Jump to ContentJump to Main Navigation
Gestures of Music TheaterThe Performativity of Song and Dance$
Users without a subscription are not able to see the full content.

Dominic Symonds and Millie Taylor

Print publication date: 2013

Print ISBN-13: 9780199997152

Published to Oxford Scholarship Online: April 2014

DOI: 10.1093/acprof:oso/9780199997152.001.0001

Show Summary Details
Page of

PRINTED FROM OXFORD SCHOLARSHIP ONLINE (www.oxfordscholarship.com). (c) Copyright Oxford University Press, 2018. All Rights Reserved. Under the terms of the licence agreement, an individual user may print out a PDF of a single chapter of a monograph in OSO for personal use (for details see www.oxfordscholarship.com/page/privacy-policy).date: 25 September 2018

Relocating the Song

Relocating the Song

Julie Taymor’s Jukebox Musical, Across the Universe (2007)

Chapter:
(p.41) Chapter 3 Relocating the Song
Source:
Gestures of Music Theater
Author(s):

George Rodosthenous

Publisher:
Oxford University Press
DOI:10.1093/acprof:oso/9780199997152.003.0003

This chapter discusses the director’s approach of re-locating the songs and giving them a new context within the narrative of the piece. It focuses on the gender reversals that Taymor introduced in the performance of Beatles songs in Across the Universe (2007), and explores the performativity of songs that are remediated, re-gendered and relocated into a new dramaturgical context. The analysis is completed by considering the more spectacle-based scenes of the film, and suggesting how reading them in new meta-theatrical contexts creates a hyper-reality that contributes to the complex and textured dramaturgy of the work. Selected songs/scenes from the musical is discussed in detail to exemplify the challenge to integration of technologized dance, puppetry, liveness and constructedness.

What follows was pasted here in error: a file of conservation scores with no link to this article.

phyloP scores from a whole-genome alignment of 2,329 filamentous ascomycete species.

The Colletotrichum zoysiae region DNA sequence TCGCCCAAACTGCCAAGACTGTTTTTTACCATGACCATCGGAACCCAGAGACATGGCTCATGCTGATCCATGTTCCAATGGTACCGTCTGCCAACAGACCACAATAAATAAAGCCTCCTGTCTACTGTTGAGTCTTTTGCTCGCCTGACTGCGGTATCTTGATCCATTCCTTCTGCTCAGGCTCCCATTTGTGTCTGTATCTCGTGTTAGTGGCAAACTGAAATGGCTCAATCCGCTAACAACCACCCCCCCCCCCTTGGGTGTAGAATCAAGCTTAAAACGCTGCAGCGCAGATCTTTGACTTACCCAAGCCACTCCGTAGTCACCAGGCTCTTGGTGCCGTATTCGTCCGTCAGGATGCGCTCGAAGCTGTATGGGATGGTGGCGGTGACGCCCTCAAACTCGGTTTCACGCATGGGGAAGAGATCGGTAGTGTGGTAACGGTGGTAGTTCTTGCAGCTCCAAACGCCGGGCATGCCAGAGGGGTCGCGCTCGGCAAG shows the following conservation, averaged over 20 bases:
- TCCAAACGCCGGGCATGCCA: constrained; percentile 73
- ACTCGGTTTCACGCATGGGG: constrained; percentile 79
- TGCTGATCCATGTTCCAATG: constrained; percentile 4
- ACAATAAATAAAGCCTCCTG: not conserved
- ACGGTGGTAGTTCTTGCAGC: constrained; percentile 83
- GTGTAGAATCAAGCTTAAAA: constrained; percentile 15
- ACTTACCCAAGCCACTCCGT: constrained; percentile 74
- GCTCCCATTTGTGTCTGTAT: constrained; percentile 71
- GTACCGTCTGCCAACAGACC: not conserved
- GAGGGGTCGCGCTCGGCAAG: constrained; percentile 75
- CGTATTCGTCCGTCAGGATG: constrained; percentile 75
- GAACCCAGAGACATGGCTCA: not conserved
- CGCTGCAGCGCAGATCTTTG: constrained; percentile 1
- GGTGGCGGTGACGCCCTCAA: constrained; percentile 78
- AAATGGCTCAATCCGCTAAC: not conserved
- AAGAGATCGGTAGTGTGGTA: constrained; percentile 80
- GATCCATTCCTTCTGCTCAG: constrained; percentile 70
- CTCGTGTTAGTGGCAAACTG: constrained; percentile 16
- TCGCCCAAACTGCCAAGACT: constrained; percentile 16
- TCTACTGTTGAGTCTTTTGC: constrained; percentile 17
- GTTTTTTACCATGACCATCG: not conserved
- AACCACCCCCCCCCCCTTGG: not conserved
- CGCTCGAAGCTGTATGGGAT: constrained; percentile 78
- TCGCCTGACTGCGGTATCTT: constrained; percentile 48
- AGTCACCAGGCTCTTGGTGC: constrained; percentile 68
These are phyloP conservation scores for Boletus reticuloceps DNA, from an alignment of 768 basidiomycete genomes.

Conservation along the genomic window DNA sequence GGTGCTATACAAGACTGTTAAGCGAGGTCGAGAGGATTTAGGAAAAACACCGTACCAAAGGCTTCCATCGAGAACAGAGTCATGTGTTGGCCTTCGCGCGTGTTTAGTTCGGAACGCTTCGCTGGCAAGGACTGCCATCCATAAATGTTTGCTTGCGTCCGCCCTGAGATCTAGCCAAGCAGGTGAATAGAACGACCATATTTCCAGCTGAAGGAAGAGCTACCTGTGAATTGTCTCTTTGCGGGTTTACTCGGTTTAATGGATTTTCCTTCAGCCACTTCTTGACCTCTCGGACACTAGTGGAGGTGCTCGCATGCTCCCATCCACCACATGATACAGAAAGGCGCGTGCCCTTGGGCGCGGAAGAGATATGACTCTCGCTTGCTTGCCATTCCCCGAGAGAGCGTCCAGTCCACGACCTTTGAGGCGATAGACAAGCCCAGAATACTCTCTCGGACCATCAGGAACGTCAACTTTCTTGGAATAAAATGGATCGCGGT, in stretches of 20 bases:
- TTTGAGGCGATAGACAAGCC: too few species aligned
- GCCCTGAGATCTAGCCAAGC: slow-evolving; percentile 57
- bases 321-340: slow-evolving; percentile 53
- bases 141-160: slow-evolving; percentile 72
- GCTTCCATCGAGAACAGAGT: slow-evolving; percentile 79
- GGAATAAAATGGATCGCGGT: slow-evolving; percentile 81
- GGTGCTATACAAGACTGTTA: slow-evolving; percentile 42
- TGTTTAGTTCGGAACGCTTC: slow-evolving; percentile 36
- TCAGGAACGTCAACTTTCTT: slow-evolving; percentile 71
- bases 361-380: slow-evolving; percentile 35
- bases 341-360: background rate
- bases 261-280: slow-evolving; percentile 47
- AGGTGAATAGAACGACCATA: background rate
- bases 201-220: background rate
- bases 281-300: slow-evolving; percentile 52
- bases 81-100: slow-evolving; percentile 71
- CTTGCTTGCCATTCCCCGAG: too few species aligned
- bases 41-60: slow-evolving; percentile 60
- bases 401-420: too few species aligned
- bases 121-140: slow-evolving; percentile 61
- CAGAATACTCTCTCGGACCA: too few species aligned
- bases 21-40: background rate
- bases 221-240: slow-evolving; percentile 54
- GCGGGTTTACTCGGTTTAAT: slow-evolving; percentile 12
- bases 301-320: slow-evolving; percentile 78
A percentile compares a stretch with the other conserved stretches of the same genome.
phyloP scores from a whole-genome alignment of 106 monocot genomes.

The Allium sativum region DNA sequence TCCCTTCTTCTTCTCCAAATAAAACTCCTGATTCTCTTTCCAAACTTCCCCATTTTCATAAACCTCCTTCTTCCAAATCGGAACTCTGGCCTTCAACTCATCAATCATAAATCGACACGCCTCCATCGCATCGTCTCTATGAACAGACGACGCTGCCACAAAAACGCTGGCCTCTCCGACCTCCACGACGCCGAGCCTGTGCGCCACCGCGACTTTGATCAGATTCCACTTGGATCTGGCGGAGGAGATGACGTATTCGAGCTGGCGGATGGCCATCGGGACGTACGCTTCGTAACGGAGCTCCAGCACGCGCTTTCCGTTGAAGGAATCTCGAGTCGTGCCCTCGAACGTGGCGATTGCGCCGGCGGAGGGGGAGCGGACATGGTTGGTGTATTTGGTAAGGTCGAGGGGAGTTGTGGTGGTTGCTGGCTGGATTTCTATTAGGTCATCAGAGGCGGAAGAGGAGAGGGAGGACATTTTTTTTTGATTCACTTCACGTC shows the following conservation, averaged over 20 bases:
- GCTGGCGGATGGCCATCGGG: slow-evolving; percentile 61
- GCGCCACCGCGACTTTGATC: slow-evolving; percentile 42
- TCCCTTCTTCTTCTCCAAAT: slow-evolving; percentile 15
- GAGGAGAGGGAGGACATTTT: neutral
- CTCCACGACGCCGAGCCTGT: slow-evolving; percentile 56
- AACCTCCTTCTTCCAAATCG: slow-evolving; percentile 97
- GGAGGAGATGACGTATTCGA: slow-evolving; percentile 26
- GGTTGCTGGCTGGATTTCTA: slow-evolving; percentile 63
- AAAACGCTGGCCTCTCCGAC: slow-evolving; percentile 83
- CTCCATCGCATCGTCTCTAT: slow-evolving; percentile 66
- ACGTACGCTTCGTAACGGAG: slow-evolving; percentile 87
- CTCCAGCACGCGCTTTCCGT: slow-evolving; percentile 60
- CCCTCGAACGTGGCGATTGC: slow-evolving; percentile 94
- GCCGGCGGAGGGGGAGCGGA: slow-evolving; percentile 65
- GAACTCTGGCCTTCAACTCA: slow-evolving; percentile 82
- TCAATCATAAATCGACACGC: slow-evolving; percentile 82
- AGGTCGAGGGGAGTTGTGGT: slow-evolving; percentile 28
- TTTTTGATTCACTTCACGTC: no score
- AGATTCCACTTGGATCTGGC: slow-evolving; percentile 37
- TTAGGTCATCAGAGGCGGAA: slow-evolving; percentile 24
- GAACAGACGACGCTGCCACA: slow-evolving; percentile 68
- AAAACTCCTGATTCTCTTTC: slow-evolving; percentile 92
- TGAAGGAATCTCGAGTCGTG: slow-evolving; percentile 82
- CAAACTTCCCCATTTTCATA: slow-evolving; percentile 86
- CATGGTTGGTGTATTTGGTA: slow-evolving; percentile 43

Keywords:   directing, Julie Taymor, dramaturgy, jukebox film musical, technologized dance, hyper-reality, liveness, spectacle, meta-theatre, constructedness

Oxford Scholarship Online requires a subscription or purchase to access the full text of books within the service. Public users can however freely search the site and view the abstracts and keywords for each book and chapter.

Please, subscribe or login to access full text content.

If you think you should have access to this title, please contact your librarian.

To troubleshoot, please check our FAQs , and if you can't find the answer there, please contact us .